Facebook has vowed to attain a twofold increase in its representation of women worldwide, as well as black and Hispanic workers in the US, after publishing its latest annual workforce diversity statistics.
The equality push comes as the social giant revealed it had made only minimal progress in bolstering the number of women on its payroll with its total workforce standing at 63.1% male, barely better than the 63.7% figure recorded last year.
Similarly, lethargic change was noted at its US operations which remain 44.2% white, a decrease from the equivalent proportion of 46.6% recorded in figures for 2018.
These numbers have prompted Facebook to announce its ambitions to attain parity between white men, women and other minority groups over the next five years.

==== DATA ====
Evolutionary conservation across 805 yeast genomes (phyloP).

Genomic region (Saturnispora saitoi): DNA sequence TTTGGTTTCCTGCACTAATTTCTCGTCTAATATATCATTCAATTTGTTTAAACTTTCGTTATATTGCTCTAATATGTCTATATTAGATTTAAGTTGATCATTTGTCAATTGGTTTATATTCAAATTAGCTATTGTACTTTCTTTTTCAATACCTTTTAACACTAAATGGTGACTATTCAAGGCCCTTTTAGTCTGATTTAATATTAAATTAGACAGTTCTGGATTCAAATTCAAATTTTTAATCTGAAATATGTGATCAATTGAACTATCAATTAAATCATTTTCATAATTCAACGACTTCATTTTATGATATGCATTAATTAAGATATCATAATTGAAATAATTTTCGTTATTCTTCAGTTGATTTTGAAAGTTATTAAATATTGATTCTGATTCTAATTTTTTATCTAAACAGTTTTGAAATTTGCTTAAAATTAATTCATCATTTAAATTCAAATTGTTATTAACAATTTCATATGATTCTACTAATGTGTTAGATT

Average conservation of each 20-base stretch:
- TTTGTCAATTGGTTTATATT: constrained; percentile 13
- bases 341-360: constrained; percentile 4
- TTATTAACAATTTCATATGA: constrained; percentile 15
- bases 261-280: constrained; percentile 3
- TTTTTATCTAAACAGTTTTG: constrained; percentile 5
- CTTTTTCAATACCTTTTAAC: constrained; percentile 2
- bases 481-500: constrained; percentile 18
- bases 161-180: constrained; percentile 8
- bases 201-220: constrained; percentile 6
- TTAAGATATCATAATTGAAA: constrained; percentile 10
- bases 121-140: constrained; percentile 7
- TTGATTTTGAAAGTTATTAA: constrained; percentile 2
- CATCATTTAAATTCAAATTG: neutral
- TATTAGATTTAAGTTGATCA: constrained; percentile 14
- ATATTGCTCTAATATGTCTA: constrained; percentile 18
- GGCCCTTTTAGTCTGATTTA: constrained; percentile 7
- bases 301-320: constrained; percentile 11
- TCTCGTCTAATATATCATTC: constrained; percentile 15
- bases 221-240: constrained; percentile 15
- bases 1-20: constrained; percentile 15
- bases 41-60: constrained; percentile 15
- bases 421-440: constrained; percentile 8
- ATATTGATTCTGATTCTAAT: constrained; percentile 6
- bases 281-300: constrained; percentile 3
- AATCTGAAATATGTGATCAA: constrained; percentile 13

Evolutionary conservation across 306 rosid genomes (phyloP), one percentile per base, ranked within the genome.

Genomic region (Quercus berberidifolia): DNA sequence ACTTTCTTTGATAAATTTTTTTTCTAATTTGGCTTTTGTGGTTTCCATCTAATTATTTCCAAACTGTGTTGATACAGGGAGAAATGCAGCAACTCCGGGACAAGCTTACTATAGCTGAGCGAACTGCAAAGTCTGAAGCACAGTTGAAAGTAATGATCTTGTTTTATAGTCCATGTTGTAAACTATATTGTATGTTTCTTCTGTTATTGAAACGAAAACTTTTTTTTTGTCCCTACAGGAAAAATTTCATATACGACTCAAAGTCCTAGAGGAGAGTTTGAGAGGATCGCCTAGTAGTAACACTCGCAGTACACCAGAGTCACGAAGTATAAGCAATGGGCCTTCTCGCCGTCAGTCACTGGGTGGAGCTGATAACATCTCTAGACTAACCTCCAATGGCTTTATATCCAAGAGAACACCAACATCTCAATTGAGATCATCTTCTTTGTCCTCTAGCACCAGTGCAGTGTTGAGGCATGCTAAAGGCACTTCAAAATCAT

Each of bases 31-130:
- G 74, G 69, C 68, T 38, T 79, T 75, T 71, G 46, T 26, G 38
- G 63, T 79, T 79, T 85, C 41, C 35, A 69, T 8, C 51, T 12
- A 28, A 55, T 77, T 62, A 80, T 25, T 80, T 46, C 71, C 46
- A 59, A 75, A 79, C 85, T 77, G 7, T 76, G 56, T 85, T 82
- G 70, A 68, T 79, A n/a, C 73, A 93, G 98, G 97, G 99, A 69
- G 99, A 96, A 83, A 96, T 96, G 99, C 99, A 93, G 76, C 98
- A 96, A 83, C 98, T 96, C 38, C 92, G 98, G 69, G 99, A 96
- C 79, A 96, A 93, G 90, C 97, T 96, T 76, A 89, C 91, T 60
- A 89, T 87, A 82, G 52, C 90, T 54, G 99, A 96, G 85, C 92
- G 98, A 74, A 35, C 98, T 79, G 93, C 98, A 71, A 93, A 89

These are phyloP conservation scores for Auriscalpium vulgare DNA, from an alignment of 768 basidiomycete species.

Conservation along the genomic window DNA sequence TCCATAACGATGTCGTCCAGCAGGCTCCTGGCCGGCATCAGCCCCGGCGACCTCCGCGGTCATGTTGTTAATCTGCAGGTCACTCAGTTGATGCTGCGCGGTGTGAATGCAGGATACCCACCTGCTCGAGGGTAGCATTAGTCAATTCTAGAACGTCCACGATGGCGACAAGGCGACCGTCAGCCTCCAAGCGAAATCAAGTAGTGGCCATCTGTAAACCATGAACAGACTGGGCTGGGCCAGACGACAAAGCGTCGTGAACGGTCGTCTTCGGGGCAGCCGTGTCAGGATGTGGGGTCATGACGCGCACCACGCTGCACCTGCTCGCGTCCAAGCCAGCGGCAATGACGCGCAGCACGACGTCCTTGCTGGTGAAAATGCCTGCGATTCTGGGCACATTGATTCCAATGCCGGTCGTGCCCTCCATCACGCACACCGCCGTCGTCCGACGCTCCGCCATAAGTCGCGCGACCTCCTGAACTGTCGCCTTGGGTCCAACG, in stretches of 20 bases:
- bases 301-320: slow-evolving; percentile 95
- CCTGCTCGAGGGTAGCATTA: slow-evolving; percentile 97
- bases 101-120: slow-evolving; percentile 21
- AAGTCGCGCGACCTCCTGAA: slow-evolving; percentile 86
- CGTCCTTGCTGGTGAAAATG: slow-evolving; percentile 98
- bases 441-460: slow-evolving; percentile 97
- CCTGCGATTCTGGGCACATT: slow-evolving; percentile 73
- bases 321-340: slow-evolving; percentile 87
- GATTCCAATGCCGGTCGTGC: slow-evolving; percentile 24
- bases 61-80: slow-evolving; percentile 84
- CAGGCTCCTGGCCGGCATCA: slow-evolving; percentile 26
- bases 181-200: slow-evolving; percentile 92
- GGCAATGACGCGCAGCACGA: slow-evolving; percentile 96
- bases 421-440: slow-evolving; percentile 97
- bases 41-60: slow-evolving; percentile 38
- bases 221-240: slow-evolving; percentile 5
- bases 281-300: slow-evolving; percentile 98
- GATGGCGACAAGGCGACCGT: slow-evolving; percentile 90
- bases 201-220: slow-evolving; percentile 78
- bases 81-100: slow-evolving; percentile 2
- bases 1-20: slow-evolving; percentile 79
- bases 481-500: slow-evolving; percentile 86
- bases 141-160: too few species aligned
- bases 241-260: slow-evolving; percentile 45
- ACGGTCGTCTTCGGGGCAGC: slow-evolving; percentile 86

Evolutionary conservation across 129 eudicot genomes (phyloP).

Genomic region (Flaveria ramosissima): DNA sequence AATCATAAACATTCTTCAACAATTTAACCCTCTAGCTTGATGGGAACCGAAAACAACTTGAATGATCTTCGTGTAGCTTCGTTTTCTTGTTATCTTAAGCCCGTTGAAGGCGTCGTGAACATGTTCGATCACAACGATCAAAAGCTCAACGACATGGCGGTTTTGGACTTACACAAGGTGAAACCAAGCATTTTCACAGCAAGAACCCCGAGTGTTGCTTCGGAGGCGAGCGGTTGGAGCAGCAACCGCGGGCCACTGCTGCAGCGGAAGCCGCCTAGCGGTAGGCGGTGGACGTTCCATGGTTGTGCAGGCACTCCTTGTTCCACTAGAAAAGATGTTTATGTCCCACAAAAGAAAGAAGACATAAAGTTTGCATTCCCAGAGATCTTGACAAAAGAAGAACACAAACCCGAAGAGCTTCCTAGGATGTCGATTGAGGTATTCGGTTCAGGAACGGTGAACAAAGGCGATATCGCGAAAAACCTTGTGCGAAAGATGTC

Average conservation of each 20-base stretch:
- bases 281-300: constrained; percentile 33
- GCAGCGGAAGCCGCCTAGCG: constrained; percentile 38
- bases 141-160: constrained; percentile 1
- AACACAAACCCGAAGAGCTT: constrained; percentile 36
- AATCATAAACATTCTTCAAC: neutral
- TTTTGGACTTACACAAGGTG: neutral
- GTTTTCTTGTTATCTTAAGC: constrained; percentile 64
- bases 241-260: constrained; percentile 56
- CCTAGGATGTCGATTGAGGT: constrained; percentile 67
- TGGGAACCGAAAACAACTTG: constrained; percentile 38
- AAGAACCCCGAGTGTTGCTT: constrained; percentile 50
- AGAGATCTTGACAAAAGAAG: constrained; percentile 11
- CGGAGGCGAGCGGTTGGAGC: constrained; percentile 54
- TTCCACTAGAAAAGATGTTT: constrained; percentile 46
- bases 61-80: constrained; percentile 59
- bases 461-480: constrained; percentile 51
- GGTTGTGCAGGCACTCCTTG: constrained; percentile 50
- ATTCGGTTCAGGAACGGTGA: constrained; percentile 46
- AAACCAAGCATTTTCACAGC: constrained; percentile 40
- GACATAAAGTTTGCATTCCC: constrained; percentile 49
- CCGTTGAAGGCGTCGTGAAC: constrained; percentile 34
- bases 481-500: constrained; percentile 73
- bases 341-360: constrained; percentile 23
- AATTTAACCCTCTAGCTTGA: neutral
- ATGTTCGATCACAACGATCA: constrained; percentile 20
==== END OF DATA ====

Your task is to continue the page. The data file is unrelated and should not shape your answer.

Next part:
Detailing its ultimate goal, Facebook wrote in a blog post: “We envision a company where in the next five years, at least 50% of our workforce will be women, people who are Black, Hispanic, Native American, Pacific Islanders, people with two or more ethnicities, people with disabilities, and veterans. In doing this, we aim to double our number of women globally and Black and Hispanic employees in the US.
"It will be a company that reflects and better serves the people on our platforms, services and products. It will be a more welcoming community advancing our mission and living up to the responsibility that comes with it.”
These aims are already being put into practice with chief marketing officer Antonio Lucio leading the charge.
Facebook’s diversity drive comes as it encounters a fresh data travails in the form of another EU court challenge over its methods for transferring user data to the US.